NSSL’s mobile radar part of debris flow project in North Carolina

IPHExDebris flows caused by rainstorms are a frequent and devastating hazard in the Southern Appalachian Mountains of North Carolina.  Through June, NSSL is partnering with the Integrated Precipitation and Hydrology EXperiment (IPHEX) to understand warm season precipitation caused by complex terrain in the area, and the relationship between precipitation patterns and hydrologic processes.

Current precipitation estimates are significantly poor in the inner mountain region of the Southern Appalachians where National Weather Service WSR-88D radar data is used in hydrologic forecast models.  NSSL researchers are collecting data with the NOAA X-Pol (NOXP) mobile radar in the Pigeon River watershed basin of North Carolina until mid-June to test the role of gap-filling radars to better define rainfall runoff for these models.

Since 2007, a high elevation tipping bucket rain gauge network has been recording observations in the Pigeon River Basin. Instruments that measure microphysics have also been used during intensive observing periods in this and surrounding river basins during different seasons, focusing on ridge-ridge and ridge-valley variability. These observations have helped define the variability of rainfall intensity and accumulation at scales ranging from annual to daily.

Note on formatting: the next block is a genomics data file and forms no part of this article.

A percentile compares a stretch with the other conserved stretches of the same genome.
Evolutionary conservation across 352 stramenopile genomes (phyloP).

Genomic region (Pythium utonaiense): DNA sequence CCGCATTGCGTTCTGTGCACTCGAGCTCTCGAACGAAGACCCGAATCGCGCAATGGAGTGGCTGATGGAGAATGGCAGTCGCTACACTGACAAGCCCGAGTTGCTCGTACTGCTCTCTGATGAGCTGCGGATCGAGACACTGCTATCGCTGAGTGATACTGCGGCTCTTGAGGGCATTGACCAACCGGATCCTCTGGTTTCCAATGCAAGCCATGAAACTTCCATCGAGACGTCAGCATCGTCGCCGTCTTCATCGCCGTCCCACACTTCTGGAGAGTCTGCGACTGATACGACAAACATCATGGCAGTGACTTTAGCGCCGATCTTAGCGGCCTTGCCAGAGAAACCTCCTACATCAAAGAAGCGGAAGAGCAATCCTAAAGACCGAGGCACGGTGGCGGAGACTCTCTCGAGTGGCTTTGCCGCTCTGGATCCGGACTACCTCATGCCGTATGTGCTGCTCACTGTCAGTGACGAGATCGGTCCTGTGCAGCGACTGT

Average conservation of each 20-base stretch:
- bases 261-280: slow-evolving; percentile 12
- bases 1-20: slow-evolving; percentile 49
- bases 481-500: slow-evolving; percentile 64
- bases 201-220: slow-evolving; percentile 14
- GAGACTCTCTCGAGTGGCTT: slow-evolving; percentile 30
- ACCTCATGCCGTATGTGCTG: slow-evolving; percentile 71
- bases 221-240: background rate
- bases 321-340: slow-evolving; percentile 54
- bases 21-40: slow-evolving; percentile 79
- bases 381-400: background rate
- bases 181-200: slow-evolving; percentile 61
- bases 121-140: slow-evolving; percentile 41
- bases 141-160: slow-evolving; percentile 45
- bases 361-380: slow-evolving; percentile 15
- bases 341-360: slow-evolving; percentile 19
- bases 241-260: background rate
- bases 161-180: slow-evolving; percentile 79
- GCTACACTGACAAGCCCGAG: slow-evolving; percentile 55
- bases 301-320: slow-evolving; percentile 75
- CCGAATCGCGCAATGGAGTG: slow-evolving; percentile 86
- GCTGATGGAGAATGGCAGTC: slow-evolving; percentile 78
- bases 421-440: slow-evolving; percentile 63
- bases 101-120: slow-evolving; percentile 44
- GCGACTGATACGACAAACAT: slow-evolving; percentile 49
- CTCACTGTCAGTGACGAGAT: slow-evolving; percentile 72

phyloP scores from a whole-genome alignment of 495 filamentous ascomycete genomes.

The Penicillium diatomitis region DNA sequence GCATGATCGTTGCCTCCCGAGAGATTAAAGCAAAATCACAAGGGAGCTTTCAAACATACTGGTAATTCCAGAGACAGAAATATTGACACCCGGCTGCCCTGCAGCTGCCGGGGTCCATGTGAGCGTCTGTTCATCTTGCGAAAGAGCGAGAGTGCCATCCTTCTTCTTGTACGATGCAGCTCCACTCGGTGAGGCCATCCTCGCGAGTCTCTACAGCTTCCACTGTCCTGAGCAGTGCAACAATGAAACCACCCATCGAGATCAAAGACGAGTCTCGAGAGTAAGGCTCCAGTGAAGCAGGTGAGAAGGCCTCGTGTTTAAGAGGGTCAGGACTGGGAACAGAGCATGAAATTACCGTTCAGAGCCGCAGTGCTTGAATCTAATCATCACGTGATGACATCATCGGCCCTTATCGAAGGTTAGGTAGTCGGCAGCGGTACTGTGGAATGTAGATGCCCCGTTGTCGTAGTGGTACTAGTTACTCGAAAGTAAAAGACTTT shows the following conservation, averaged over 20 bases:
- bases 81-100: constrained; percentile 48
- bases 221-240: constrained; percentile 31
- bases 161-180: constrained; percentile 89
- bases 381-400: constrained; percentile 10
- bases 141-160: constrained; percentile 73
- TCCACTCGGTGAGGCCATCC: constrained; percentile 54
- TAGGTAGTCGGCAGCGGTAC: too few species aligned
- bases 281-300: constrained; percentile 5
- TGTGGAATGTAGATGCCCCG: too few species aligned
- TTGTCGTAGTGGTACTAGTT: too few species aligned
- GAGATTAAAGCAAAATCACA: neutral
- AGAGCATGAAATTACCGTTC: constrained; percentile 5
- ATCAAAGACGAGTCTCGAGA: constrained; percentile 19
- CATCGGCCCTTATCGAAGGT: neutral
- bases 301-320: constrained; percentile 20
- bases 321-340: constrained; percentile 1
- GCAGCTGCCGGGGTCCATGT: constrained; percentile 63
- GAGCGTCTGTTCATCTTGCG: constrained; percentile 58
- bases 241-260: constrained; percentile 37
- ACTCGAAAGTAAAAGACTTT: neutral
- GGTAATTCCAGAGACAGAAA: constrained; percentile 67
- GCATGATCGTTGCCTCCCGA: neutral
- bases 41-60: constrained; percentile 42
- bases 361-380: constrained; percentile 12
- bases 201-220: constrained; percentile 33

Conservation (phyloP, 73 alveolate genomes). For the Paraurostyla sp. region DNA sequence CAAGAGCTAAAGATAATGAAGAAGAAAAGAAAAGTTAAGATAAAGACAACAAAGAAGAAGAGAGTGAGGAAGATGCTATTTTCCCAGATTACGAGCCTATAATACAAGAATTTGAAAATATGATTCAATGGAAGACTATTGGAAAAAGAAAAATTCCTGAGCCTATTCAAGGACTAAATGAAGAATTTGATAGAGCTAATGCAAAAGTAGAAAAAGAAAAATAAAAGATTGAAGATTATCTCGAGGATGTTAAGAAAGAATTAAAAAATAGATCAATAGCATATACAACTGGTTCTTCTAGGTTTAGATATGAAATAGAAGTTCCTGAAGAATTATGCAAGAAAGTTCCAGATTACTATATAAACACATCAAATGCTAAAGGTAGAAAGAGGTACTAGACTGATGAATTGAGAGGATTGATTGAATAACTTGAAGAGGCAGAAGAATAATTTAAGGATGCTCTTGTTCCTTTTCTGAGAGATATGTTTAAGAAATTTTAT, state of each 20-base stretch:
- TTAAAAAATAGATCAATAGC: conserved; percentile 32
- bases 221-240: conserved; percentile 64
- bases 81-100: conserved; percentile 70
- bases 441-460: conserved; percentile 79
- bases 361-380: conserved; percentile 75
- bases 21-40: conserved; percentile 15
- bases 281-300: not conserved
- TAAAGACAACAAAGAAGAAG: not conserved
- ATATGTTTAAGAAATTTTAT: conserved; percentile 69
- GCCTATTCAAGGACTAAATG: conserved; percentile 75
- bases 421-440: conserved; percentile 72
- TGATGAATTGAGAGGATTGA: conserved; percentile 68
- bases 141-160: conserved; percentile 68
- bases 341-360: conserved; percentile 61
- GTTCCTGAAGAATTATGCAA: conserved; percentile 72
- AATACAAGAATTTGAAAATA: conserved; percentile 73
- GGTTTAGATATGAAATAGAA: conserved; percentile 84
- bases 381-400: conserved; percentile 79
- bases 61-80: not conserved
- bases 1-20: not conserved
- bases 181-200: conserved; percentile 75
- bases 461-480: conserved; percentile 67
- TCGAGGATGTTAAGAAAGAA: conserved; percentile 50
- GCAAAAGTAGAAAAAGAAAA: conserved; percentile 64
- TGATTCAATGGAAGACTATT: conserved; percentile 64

So far, researches have discovered the importance of light (<3 mm/hr) rainfall as a baseline freshwater input to the region, and that the active depth of the atmosphere varies considerably in space from ridge to ridge.

Results from the modeling work have identified coalescence as a driving process in warm light to moderate rainfall. The localized importance of the region’s persistent fog interacting with low level clouds has also been identified. The fog and cloud interactions intensify and even trigger precipitation events that are often experienced only at high elevations and contribute significantly to the yearly water budget in the region.

The data gathered by NSSL will help researchers improve the accuracy of models used to predict flash floods and debris flows.